ICYMI: The Wisconsin Examiner: Ron Johnson’s tax rebellion – Pushing austerity for the majority while reaping the benefits of his own tax loophole

Apr 14, 2022


April 14, 2022

Contact: Philip Shulman(

ICYMI: The Wisconsin Examiner: Ron Johnson’s tax rebellion – Pushing austerity for the majority while reaping the benefits of his own tax loophole

MADISON, Wis. – A new column in the Wisconsin Examiner breaks down Ron Johnson’s history of fighting to lower taxes for himself and the ultra-wealthy while trying to make working Wisconsinites pick up the tab. 

Key Points:

The Wisconsin Examiner: Ron Johnson’s tax rebellion

Pushing austerity for the majority while reaping the benefits of his own tax loophole

  • Wisconsin’s senior U.S. senator paid only $2,015 in state income tax in 2017, despite earning more than $450,000 that year. Milwaukee Journal Sentinel columnist Dan Bice, who first reported on Johnson’s teeny-weeny tax bill, pointed out that the multimillionaire’s 2017 Wisconsin tax payment was two dollars less than what a married couple filing jointly paid on a taxable income of $40,000. 
  • Johnson also recently confirmed that he personally benefited from the change in the tax code that he pushed through in 2017. Johnson cast the deciding vote for President Donald Trump’s tax code rewrite giving corporations tax cuts worth $1.4 billion — but only after he arm-twisted Trump and Congress into including special benefits for so-called “pass-through” corporations — companies like his own PACUR plastics firm — whose profits are distributed to their owners. 
  • A few months later, Johnson began the process of selling his company, reaping the benefits of the tax law change, which increased the value of pass-through companies and made him more money on the sale.
  • Johnson won’t say how much money Trump’s “big, beautiful tax cut,” was worth to him personally… when it comes to the pass-through clause Johnson personally shoehorned in, an analysis by Pro Publica of confidential tax records “reveal[s] that Johnson’s last-minute maneuver benefited two families more than almost any others in the country — both worth billions and both among the senator’s biggest donors.” Those two families are Liz and Dick Uihlien of Pleasant Prairie and Beloit billionaire Diane Hendricks, who donated a combined $20 million to groups backing Johnson’s 2016 re-election campaign. Between them, according to Pro Publica, they netted $215 million in deductions in 2018 alone thanks to Johnson’s tax stand.
  • Johnson makes no bones about whose interests he represents in the U.S. Senate. He voted against federal pandemic relief, wrote a letter asking Gov. Tony Evers to cut unemployment benefits on the grounds they make people too lazy to work, embraced outsourcing of good, union jobs from his hometown in Oshkosh —  saying “It’s not like we don’t have enough jobs here in Wisconsin” — and opposed the 2021 child tax credit for couples who made $150,000 or less and which the Center on Budget and Policy Priorities estimated would benefit 1.2 million children in Wisconsin.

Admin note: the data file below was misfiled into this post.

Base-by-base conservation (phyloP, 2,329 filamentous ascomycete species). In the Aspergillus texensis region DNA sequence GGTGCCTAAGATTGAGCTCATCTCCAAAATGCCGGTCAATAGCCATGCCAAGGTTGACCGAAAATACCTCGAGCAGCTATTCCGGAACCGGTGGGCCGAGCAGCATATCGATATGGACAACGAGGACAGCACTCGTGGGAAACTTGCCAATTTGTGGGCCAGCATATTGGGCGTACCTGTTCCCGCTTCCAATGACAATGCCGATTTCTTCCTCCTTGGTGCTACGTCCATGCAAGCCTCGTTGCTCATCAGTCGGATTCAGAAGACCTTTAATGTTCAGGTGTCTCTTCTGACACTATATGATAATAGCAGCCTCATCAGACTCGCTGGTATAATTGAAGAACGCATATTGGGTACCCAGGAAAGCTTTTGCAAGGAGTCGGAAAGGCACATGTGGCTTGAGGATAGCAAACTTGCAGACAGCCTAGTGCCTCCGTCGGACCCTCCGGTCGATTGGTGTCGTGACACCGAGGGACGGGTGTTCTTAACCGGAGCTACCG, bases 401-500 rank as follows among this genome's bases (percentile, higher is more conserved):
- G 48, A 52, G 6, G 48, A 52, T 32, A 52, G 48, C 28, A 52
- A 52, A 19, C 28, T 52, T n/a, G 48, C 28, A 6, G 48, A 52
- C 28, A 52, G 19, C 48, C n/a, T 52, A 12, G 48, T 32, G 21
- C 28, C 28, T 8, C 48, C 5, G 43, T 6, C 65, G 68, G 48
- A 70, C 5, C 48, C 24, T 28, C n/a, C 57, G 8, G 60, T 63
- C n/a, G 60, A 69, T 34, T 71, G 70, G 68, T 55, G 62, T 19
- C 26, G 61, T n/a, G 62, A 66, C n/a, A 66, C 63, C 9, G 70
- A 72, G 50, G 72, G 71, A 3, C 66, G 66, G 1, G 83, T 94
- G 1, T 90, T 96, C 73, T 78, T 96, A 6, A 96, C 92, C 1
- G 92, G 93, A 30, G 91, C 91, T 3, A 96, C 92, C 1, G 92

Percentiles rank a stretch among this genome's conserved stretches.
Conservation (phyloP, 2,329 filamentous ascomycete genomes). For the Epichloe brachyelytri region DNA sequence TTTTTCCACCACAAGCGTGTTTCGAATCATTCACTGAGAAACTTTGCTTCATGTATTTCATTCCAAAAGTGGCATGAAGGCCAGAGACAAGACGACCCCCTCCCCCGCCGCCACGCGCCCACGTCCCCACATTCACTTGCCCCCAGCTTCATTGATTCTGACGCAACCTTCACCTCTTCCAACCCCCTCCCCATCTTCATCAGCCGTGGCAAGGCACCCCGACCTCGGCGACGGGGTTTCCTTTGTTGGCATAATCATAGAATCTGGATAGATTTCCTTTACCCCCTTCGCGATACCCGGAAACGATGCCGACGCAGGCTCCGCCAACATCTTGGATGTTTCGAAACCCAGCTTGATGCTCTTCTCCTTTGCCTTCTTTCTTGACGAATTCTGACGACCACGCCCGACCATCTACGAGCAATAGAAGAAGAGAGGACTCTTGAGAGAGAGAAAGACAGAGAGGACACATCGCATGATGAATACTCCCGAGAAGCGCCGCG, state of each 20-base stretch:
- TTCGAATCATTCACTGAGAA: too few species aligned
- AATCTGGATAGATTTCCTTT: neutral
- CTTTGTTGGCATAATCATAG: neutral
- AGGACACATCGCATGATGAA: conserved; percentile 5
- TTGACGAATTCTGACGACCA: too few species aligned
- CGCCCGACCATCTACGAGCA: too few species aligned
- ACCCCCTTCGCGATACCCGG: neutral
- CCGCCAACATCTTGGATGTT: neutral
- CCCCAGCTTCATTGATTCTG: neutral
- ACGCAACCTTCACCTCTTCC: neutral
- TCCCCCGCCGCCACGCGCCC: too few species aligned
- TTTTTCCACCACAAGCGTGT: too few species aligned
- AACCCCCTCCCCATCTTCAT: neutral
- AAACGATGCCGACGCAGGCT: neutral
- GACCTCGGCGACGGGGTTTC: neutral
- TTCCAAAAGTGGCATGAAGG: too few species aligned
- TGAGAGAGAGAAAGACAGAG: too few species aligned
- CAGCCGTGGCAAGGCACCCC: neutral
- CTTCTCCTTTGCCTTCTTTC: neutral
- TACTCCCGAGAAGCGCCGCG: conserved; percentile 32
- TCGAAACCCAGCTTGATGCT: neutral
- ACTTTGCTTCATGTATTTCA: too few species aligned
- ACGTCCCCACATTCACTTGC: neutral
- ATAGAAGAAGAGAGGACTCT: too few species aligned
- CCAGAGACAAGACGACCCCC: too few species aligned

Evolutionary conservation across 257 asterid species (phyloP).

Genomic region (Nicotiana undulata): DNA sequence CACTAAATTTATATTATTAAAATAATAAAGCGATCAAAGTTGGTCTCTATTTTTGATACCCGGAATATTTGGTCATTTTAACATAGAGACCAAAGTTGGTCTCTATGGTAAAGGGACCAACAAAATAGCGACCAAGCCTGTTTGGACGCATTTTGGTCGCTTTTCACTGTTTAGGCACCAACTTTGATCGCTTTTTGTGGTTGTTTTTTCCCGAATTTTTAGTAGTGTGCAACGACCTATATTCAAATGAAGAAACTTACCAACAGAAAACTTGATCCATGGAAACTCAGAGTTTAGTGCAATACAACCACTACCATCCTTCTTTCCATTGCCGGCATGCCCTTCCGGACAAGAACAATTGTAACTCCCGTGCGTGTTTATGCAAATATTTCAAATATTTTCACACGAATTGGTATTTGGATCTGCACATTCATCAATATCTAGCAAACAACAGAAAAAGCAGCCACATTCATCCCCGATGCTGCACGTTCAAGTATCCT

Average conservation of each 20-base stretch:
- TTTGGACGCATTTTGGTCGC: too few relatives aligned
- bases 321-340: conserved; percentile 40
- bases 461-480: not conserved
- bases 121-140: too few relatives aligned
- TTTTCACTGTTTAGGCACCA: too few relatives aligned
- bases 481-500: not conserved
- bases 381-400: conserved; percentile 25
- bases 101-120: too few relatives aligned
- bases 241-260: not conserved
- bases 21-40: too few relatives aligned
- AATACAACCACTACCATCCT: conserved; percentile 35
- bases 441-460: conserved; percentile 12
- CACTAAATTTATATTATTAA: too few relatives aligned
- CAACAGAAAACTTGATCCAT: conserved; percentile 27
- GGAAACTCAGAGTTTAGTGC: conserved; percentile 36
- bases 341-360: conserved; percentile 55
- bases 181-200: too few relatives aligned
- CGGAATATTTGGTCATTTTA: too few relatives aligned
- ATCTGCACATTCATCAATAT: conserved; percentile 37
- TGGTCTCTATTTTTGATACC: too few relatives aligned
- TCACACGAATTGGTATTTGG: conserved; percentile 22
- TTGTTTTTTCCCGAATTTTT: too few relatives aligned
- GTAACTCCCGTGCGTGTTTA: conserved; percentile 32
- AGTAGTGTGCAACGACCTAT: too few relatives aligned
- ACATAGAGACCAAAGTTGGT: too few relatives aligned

• “In general,” Johnson explained in relation to anti-child tax credit position, “I don’t like to use the tax code for either economic or social engineering.” But Johnson is willing to do plenty of reverse engineering when it comes to lightening the tax burden on the rich and increasing taxes on the less wealthy.
  • In a Fox News interview he took a stand against progressive taxation, calling tax brackets that allow people with less money to pay less in taxes “absurd.” He endorsed “most of” a controversial 11-point plan by Rick Scott, chair of the National Republican Senatorial Committee, that would raise taxes on the bottom half of Americans and open the door for cuts in Social Security and Medicare, calling it “a positive thing.” The poorest one-fifth of Americans would pay 34% of the total tax increase under the proposal, through an average tax hike of about $1,000, according to an analysis by the Institute on Taxation and Economic Policy, which also estimates that 32% of Wisconsinites would see their taxes go up under the proposal.
  • Johnson, an advocate of trickle-down economics, responded to that criticism last Friday in Medford, Wisconsin, by saying, “Now, did my business benefit? Sure. Did some of my donors’ businesses? Sure. When you give tax relief to everybody, everybody benefits.” But serious analysis of the 2017 tax cut shows just the opposite.
  • As Chye-Ching Huang of the Center for Budget and Policy Priorities explained  in February 2019 testimony to Congress, the 2017 tax law Johnson helped craft exacerbated inequality, weakened revenue and encouraged “rampant tax avoidance and gaming.”
  • It also, contrary to the fiscally conservative posturing of Johnson and his fellow Republicans, blew a nearly $2 trillion hole in the deficit. Their answer is to raise taxes on people who can afford it least, while proposing to cut essential services for most people.
  • No wonder Johnson would rather sell you snake oil than talk about his most significant legislative achievement — making the rich more comfortable and sticking it to workers by making the tax code less fair.

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